Q: I recently booked a roundtrip flight on Emirates Airlines between Birmingham, England, and Johannesburg with a layover in Dubai. Emirates doesn’t fly from the United States to England, so I also bought separate tickets on Virgin Atlantic to fly from Miami to London. I intended to spend a couple of days in England before my flights on Emirates.
Before my trip, I called Emirates to see if it could book a room at the Jumeirah Beach Hotel while I was in Dubai. The reservation agent told me the price, but said that before she could confirm my reservation, she said she would need to contact the hotel, which would take a day.
I told the reservations agent that I was leaving for England soon and I asked her if there was enough time to get the hotel vouchers delivered to me. She didn’t think so, but advised me to call back the next day to see if the hotel was available.
So I called my son-in-law in England who was traveling from Birmingham to Dubai with us. He suggested trying Emirates Holidays in England to see if they could make a hotel booking immediately. He called me back a few minutes later to tell me that not only could Emirates Holidays England confirm availability on the spot, but he had in fact made reservations at the Jumeirah Beach Hotel for both himself and us and paid for these reservations with his credit card. The tickets would be delivered the next day in plenty of time for our departure.
We traveled to Dubai and Johannesburg and had a great time. The Jumeirah Beach Hotel was incredible.
The problems started when I returned home and found a charge for $1,180 on my American Express credit card statement. I thought they made a mistake, so I called the Emirates reservations number. I was assured that they would issue a credit, but they didn’t.
Finally, I decided to contact American Express to dispute the charge. Eventually, I heard back from and Emirates representative, who claimed that I had made a reservation and authorized the agent to charge my credit card – both of which were untrue. Emirates says it considers the case closed. Now I’m out $1,180 for a hotel room I never used. Can you help me?
— Gerald Kirby
A: No one should have to pay for the same hotel room twice, and any reasonable person would have sided with you.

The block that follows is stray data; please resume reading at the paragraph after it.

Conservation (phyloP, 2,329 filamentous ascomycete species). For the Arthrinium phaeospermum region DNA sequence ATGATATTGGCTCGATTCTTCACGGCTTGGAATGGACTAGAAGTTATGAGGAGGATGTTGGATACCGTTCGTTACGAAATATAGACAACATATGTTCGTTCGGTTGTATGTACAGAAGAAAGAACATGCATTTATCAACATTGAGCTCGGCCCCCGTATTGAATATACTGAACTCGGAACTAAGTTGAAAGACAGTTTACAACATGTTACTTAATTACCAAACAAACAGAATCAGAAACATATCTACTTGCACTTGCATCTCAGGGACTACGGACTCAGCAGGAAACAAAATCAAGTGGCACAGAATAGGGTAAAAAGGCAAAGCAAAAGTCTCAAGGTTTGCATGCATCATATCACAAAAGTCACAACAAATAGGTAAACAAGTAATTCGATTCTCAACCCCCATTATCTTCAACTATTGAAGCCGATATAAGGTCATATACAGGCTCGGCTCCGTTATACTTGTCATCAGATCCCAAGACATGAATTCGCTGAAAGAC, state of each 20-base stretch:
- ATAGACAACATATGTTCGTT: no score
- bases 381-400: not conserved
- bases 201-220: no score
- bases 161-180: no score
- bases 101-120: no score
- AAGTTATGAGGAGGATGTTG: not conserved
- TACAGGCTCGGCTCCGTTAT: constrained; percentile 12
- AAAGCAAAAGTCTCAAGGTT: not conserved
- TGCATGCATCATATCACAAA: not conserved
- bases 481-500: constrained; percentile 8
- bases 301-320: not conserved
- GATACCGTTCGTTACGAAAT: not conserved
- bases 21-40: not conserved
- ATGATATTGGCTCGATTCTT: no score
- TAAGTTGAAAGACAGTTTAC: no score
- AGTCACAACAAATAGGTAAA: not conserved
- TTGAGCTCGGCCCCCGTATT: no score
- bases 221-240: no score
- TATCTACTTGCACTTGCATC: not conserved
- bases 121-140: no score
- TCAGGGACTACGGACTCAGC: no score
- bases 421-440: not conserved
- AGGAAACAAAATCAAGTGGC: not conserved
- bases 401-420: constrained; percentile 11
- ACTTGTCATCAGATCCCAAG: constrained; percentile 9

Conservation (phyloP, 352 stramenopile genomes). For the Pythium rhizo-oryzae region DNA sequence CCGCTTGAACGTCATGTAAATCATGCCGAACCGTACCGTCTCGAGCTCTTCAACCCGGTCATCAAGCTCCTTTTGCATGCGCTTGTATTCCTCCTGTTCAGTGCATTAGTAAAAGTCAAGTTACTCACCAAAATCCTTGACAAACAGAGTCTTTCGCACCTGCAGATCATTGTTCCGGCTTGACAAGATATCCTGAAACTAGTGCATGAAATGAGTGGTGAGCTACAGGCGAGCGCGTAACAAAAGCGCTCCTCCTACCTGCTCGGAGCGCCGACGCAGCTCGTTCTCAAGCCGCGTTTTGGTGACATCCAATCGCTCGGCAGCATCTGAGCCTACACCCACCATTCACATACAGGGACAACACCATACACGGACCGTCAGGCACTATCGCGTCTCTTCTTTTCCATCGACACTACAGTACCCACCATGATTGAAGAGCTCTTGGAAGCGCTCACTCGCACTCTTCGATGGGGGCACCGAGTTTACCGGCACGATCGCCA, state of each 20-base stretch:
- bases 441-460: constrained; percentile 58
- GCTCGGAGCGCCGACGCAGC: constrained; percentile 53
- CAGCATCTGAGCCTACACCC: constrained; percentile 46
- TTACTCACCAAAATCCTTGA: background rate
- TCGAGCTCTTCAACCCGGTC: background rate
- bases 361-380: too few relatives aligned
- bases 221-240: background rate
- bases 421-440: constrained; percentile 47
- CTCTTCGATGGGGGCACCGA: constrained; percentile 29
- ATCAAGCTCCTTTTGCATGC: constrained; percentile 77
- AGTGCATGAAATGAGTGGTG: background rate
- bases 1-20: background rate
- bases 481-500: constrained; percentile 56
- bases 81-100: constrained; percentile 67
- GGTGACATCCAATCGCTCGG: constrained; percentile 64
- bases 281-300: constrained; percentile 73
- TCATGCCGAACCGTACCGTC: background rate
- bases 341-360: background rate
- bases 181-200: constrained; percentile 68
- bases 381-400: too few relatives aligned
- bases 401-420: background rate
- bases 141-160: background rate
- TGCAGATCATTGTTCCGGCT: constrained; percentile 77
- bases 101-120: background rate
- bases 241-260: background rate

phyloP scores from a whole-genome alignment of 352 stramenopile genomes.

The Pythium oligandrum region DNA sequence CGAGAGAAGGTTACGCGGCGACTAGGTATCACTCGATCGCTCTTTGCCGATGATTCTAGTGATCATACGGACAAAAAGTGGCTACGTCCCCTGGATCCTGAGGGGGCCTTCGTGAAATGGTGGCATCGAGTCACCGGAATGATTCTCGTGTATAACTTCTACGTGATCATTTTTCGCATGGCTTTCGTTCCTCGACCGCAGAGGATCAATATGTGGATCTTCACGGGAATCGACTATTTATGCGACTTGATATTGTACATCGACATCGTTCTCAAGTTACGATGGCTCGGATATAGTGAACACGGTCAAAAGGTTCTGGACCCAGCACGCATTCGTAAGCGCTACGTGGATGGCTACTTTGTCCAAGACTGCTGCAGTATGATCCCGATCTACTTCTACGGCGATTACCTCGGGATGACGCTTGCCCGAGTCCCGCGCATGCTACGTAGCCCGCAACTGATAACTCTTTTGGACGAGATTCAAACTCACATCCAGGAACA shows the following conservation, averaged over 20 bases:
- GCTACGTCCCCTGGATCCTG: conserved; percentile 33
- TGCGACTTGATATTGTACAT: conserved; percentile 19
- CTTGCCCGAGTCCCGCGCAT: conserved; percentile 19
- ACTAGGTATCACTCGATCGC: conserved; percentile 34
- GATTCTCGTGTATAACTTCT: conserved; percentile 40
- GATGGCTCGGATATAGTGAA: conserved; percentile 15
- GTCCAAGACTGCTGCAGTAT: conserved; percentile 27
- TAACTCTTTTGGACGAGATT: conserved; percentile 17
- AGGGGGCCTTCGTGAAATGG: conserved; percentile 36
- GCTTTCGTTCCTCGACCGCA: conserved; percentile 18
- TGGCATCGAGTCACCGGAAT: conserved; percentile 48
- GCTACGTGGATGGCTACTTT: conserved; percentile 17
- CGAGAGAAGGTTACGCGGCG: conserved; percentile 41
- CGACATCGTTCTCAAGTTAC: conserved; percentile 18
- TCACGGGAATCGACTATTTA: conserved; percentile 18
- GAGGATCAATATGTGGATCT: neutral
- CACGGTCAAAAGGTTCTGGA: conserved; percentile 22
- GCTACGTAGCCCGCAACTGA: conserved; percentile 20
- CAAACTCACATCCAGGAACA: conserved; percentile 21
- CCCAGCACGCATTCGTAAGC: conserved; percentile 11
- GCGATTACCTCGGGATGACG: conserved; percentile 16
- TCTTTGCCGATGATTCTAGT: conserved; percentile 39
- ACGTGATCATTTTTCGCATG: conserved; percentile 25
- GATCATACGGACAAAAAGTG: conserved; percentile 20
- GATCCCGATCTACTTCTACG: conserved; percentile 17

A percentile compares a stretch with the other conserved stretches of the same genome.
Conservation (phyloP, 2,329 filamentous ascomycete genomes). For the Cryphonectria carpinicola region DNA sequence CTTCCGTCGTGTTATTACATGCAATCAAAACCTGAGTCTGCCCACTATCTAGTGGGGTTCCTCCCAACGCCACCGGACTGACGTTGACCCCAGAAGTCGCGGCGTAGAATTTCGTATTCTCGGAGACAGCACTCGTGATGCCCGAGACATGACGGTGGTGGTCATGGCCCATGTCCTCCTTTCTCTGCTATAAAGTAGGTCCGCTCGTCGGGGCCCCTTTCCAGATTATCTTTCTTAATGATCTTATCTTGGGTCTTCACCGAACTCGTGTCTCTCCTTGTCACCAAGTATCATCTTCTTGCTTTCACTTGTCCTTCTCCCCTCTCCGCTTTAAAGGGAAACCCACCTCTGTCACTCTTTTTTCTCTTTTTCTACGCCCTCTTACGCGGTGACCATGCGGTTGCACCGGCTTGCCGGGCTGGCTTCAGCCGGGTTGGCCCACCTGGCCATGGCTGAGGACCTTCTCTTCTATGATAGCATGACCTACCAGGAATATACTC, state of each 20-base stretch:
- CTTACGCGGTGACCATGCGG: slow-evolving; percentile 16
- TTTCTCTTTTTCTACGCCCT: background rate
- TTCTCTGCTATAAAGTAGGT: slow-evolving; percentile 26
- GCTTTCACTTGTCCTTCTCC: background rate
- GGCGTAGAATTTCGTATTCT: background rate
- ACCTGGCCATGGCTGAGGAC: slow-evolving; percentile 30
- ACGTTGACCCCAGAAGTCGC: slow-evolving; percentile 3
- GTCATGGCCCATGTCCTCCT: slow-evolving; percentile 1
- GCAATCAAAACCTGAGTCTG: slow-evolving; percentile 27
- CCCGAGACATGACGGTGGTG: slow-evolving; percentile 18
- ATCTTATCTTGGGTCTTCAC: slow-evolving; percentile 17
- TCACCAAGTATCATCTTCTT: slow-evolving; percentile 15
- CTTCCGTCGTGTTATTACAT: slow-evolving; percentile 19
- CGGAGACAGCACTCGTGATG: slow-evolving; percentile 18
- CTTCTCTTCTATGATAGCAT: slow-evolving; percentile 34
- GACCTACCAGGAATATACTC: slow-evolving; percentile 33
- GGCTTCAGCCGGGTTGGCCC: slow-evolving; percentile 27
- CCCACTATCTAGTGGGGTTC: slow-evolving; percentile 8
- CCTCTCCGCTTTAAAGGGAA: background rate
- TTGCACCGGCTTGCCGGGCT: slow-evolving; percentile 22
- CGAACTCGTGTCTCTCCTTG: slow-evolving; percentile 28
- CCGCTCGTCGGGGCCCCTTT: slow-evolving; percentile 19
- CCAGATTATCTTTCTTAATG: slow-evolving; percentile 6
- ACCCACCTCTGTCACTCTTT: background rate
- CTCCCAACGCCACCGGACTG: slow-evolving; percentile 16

But this being the travel industry, reason is running in short supply.
“The fact that you were traveling from the USA Ã¢â‚¬Â¦ was not mentioned to the booking agent or to the ticket agent that had also called,” a representative wrote to you in an e-mail denying your claim. “When she contacted you that morning to confirming (sic) the hotel package and the credit card charges and that you would be available for FedEx delivery. At this time, she offered to have you collect the voucher form our colleagues in London, but you insisted to have it before traveling from the States. She complied and sent the documents as you instructed.”
Never mind that this person doesn’t have a command of the English language. The fact is, someone doesn’t have a firm handle on the truth. Emirates seems to have come away with a completely different impression of the transaction than you did.
All of which really doesn’t matter.
Should you have to pay for a room twice? Of course not.
Even if you had intentionally double-booked yourself (I wouldn’t recommend it) you should have only paid for it once. Odds are that when the hotel noticed the error, it turned around and filled the room with another guest, anyway.
But Emirates, which acted as your agent, didn’t believe your story. Your only option was to appeal to American Express.
You had several things going for you. First, you had evidence of a duplicate reservation, which suggests that you weren’t trying to manipulate the system. You didn’t sign for the overnight package, which would have implied you had requested the hotel vouchers. And you spoke with a reservations agent who assured you that your account would be credited.
I think you would have won this case on its merits. But after I brought the issue to American Express’ attention, it promptly refunded your money.